SHSU Alumna Honored with School Dedication by Aldine ISD
HUNTSVILLE, TX -- Rose Avalos, a Sam Houston State University alumna, was honored for her 46 years of service to the Aldine community by having their newest high school named after her. The Rose M. Avalos Pathways in Technology Early College High School was dedicated in October, in a room full of Avalos’ colleagues, co-workers, friends and family.
Teaching was always Rose Avalos’ goal ever since her childhood. This goal seemed far-fetched at first, as she would be the first in her family to graduate high school and college. While still in school, her teachers gave her hope and validated her dream of being a teacher.
Graduating from Sam Houston State in 1976 with a Master of Education, Avalos felt that attending SHSU fully equipped her with the tools and skills necessary to be a successful teacher and administrator.
“The expectations were high, but they were reachable and very meaningful. I think the instructional program at SHSU gave me a wide range of learning experiences that applied to what I wanted to do and I knew that I wanted to be a teacher,” Avalos said. “I feel fortunate that I got to go there and experience the instruction.”
Avalos began her teaching career in Aldine in 1972 at Stovall Middle School. She then taught at MacArthur High School and was a counselor at Hambrick and Grantham Middle Schools. Additionally, she was a program director overseeing bilingual, ESL and foreign language, an assistant principal at MacArthur High School and the first principal of Escamilla Intermediate School. She then returned to MacArthur to serve as the principal for 11 years until she retired in 2005. Upon her ascension to principal of MacArthur, Avalos became the first woman to serve as a comprehensive high school principal in Aldine ISD.
“It was just natural for me to get up and present to a large crowd or group without any hesitation and it was because of the training at SHSU,” Avalos said. “I feel like it was a gift.”
After her 2005 retirement, Avalos was elected to a seat on the Aldine Board of Trustees, where she held all four board offices and chaired numerous committees. She was selected to be a member of the Texas Association of School Boards (TASB) Leadership Class of 2014. She also serves as a state director for the Texas Association of Latino Elected and Appointed Officials and the North Harris County Association of Retired Teachers and School Professionals.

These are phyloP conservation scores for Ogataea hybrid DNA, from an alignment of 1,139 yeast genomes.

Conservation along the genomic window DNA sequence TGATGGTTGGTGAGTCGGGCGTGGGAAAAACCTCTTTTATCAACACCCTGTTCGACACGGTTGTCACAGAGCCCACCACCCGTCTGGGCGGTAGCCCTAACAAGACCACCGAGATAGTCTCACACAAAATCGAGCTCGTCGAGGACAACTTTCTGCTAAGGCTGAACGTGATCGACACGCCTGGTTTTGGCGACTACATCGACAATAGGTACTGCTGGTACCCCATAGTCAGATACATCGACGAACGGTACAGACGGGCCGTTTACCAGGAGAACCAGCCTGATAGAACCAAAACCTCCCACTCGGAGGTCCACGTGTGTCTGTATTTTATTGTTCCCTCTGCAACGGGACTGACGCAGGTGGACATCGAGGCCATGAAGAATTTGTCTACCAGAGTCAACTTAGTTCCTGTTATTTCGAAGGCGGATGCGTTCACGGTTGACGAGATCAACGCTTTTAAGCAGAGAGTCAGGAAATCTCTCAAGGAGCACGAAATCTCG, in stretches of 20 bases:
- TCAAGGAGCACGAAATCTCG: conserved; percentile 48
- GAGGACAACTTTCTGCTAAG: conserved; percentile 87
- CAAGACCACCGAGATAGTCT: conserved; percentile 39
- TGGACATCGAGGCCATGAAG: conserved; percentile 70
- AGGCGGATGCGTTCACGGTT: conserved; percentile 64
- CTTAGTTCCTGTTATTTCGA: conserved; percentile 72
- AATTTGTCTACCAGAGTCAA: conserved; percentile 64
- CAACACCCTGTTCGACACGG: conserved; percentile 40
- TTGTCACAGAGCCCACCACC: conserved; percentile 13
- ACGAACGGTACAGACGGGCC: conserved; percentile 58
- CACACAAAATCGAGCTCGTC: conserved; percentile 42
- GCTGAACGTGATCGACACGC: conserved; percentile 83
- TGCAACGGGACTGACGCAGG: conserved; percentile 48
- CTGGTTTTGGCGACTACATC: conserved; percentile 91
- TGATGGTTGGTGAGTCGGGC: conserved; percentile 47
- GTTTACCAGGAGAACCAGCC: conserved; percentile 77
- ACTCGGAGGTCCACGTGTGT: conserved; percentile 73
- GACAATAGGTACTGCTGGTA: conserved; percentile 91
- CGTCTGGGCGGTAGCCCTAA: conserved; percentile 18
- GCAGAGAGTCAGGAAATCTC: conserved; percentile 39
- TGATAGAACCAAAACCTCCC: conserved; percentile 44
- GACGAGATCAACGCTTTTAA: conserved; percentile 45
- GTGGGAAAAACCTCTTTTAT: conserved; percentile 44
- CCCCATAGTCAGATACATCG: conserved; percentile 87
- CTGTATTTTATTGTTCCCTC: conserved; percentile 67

At the dedication, Avalos was also presented with proclamations from the Texas House of Representatives, U.S. Congresswomen Sheila Jackson Lee and Sylvia Garcia, State Senator Carol Alvarado and Harris County Precinct 1 County Commissioner Rodney Ellis.
She acknowledged the community of Aldine for providing her opportunities and support throughout her life.
“This afternoon you heard about some things that I have accomplished in Aldine, but I have a very different perspective. What I see is what Aldine has done for me. It gave this shy, quiet little girl with big eyes and pigtails hope and value,” Avalos said. “It gave me a solid education that helped me be successful in college. It gave me my first real job as a teacher and over a span of 33 years, it gave me so many opportunities to work and grow professionally. But, best of all it has given me such wonderful lifelong friends. It has cemented in me the hope and value of the power of education and what it can do for an individual.”
Avalos is still in awe over the fact that a new school now bears her name. She knows that a dedication like this is the greatest honor that a teacher could receive. For current education majors at SHSU, Avalos offers words of encouragement.
“Being a teacher is such a powerful thing because you have the opportunity to change a person’s life. Teachers may not ever get rich money wise, but, they will get rich in knowing that they’ve touched people and made a difference in their lives,” Avalos said. “When they come back and they want to visit you and let you know how they’re doing, that’s the biggest bonus. When you know that you made a difference, it’s worth all the money in the world.”